SINDERS: When we think of the bots we engage with in our daily lives, so many of them are female facing, and there's been a few studies into this as to why are female voices more palpable to audiences? Are they more subservient?
The automaton and her design in particular has this lack of emotional resonance primarily because she's designed to only do a few things. And she's also designed in a way where she has to be pleasing, so people will come and buy more.
MORLEY: And let’s also mention the fact that her inventors are men, they are fighting over who’s responsible for which body parts, they’re fighting over who’s going to make the most money off her, and then one of the men ends up destroying her. So Olympia is really a symbol of the objectification of women.
Aria - Second verse
MORLEY: So the second verse comes around, um, she's just been injected with another dose of battery. And so she has totally fresh energy and she's ready to take this to the next level.
DEBUS: And she goes on with basically what she has sung before, this time even together with the chorus, who sort of maybe supports our own, as an audience, feelings of admiration, of amazement, of this idea of “Oh this is incredible, I haven’t seen something like that, I haven’t heard something like that, what is it?” Yeah. And the overall joy of that moment.
MORLEY: She spends the whole second verse trying to top herself, really. I like to think of Olympia as a learning robot, and as she begins to sing, she's kind of like a baby learning how to walk and she's discovering what she's capable of and it's thrilling to her. And the further she gets in the aria she's showing that there are no limits on her abilities and she's discovering this as it happens. And she's making fools of her inventors because they discover they can't control her. And that is really fun to play.
DEBUS: It's really magical because we see this doll, we know it's not a real human being and yet then starts the music, which is so incredibly charming and beautiful.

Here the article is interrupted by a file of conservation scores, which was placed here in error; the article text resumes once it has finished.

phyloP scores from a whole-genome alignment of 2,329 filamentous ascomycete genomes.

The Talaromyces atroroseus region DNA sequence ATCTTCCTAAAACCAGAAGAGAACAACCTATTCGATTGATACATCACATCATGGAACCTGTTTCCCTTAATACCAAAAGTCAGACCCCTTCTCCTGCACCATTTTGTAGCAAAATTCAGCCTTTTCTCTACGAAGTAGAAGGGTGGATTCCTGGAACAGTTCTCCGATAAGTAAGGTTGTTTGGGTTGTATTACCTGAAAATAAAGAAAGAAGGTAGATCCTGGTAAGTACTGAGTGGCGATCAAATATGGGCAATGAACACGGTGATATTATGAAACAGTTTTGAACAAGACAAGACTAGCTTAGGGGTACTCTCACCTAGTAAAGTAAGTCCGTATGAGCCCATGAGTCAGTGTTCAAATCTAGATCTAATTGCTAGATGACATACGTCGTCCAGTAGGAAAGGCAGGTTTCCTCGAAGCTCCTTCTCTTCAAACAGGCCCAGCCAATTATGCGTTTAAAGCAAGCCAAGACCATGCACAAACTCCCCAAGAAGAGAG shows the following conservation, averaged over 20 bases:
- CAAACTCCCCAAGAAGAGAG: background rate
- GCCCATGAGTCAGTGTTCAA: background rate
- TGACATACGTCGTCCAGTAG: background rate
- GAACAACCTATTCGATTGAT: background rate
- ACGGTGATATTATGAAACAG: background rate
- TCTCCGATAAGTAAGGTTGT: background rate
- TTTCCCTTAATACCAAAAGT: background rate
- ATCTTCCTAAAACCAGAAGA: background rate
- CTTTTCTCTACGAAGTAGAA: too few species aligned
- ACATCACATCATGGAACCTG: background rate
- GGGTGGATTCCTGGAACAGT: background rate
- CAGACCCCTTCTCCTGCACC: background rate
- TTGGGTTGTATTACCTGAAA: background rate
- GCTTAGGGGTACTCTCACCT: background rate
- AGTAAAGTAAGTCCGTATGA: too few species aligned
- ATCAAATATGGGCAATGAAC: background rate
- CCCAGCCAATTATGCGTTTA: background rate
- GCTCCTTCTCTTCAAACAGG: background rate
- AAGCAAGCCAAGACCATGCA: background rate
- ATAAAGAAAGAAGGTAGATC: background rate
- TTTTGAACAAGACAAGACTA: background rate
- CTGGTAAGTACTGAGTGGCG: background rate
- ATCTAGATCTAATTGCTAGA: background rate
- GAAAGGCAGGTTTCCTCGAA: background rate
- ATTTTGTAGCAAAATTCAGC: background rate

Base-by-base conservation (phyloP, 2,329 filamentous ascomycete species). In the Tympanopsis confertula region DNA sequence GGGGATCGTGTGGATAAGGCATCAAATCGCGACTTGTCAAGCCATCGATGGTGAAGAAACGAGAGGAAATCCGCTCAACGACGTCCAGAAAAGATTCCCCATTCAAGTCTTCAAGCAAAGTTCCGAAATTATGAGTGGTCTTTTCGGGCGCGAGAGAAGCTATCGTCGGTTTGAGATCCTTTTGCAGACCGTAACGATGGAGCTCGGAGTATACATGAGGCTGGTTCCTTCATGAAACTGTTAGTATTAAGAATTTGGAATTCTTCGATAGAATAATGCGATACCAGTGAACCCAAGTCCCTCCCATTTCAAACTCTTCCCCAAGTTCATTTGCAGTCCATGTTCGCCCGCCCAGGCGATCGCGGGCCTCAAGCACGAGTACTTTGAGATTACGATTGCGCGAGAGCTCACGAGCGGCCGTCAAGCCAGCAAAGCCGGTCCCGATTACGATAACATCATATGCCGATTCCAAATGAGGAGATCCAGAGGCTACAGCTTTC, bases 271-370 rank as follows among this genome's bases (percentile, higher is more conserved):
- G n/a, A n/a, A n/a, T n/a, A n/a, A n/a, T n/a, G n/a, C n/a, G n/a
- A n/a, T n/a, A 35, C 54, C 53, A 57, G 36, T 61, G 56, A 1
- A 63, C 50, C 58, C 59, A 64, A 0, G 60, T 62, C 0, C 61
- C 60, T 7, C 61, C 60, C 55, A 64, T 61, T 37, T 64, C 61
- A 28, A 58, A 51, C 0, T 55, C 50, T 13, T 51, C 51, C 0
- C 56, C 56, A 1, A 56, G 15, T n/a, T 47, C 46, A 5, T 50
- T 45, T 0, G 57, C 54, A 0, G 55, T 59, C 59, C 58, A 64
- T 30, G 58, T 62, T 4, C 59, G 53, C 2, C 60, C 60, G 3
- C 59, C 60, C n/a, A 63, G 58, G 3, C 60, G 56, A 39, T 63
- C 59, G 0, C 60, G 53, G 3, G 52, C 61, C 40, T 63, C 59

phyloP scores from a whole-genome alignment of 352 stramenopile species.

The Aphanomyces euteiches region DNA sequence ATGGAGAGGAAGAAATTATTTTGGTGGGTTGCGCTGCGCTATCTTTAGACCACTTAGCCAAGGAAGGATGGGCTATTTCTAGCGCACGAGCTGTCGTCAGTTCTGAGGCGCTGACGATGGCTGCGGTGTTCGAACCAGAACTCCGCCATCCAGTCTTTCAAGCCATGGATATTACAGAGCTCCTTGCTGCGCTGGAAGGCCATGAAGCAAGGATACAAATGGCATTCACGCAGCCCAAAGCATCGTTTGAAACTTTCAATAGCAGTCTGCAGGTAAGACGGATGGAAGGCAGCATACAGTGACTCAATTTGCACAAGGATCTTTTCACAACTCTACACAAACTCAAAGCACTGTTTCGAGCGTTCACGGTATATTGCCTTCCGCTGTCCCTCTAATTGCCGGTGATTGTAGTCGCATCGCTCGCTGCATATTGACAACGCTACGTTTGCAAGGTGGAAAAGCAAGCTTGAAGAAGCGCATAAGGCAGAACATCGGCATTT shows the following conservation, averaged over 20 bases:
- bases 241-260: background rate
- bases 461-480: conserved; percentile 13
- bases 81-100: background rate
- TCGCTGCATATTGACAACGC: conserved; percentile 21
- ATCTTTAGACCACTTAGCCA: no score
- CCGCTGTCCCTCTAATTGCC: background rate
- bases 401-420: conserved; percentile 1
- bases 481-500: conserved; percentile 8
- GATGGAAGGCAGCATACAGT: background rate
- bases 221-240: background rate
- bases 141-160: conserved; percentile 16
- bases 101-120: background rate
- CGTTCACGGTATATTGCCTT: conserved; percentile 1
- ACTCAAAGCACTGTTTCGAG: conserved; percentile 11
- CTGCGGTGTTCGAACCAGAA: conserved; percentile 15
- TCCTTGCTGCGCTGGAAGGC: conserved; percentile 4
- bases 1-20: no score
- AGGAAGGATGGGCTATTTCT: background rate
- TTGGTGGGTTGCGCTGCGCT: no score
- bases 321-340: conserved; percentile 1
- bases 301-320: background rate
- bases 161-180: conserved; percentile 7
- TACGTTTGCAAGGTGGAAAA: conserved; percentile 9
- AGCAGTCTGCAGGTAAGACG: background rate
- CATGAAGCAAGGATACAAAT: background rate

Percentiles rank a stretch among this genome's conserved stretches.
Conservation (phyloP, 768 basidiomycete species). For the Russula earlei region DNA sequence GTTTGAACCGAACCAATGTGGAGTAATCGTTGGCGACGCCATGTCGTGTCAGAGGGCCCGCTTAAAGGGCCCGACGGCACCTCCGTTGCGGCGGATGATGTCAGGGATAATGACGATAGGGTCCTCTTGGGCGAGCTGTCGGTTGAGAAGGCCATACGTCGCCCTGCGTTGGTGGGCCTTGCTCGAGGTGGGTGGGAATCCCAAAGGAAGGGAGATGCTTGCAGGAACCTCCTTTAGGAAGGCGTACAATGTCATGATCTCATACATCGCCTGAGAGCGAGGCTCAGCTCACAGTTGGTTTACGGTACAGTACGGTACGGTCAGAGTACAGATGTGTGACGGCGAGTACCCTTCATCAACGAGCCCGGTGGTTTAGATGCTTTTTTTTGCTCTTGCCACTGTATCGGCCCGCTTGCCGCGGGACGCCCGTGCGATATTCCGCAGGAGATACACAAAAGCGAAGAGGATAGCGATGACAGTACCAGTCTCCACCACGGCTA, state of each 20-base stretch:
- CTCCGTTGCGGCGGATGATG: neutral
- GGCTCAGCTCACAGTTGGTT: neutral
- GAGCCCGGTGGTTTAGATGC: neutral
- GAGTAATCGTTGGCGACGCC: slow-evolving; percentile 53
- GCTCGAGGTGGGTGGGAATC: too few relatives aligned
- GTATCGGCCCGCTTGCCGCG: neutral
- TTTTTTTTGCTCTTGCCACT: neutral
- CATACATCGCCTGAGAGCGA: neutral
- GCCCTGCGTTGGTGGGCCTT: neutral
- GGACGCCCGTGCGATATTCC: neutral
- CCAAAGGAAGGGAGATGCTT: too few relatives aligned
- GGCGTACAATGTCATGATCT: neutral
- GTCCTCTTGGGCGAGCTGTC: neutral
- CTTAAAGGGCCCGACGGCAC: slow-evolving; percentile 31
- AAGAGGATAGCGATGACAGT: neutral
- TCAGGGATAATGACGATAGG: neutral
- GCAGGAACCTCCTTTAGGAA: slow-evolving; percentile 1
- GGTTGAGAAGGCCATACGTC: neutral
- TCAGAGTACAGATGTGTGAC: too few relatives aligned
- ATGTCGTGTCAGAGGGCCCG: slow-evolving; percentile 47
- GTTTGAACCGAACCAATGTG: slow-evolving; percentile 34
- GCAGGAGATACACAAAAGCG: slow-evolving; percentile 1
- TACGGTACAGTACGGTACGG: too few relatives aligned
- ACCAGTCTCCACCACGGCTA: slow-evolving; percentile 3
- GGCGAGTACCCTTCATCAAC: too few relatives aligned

EPSTEIN: Did I stop communicating with her immediately? No. I sent a few more messages because, you know, I was giving her the benefit of the doubt. That's a wishful thinking operating, you know, that's a single person wanting to find a good mate operating, and it completely boggles our minds. We can't think clearly, when evolutionary forces are driving us in a certain direction. And okay, you know, it's not necessarily a bad thing that keeps, uh, the human race going, I suppose.
DEBUS: So Hoffman is an utterly human statement, because we're dealing not only with sort of the successes and our high aspirations, we're dealing also with the tragedies of human life and the failures in a way. I have great sympathy for him. He is searching, he's searching for something, he's searching for real love, and it's his imagination, and isn't it that often the most beautiful moments in life are those where we, we are a bit in an illusion. Yeah where we see things more bright and more vivid and more rosé, than they might actually be. And, um, you know, maybe that's, that's a quality, that's a human quality that, um, distinguishes human beings also from the automaton who can only take things at face value.
SINDERS: Humans look for personhood in other things. It’s why we can look at a bunch of squiggly lines and see a smile. It’s why we can form attachment to things like stuffed animals. We’re looking for attachment and personality even inside inanimate objects, this is no different for bots or even robots. And so the design of this technology really matters.
MORLEY: So the second verse, we have the exact same moment where she runs out of gas and collapses. And I typically like to perform this in a way where she's aware of what's happening. Like, “Oh no, not again. I was just getting going again.”
Then she gets back on her feet and starts singing again and goes further than she did before. Every phrase has a higher note than the one before and every run is more complicated than the one before.
In an effort to outdo herself, she keeps getting higher and higher. And, um, I love to throw in a high-G, above high-C I mean, so we're talking about ridiculously high.
DEBUS: It's the range of the voice that I would call stratospheric because we're getting to heights, uh, where we usually would use our oxygen tank to still be able to breathe. It’s so extreme that no one can miss that. It’s really the trapeze act, it’s kind of conquering the impossible.
MORLEY: This is really the limit of, of the human voice.
DEBUS: The technical command of, uh, their voices, So there's a certain form of freedom. Yeah.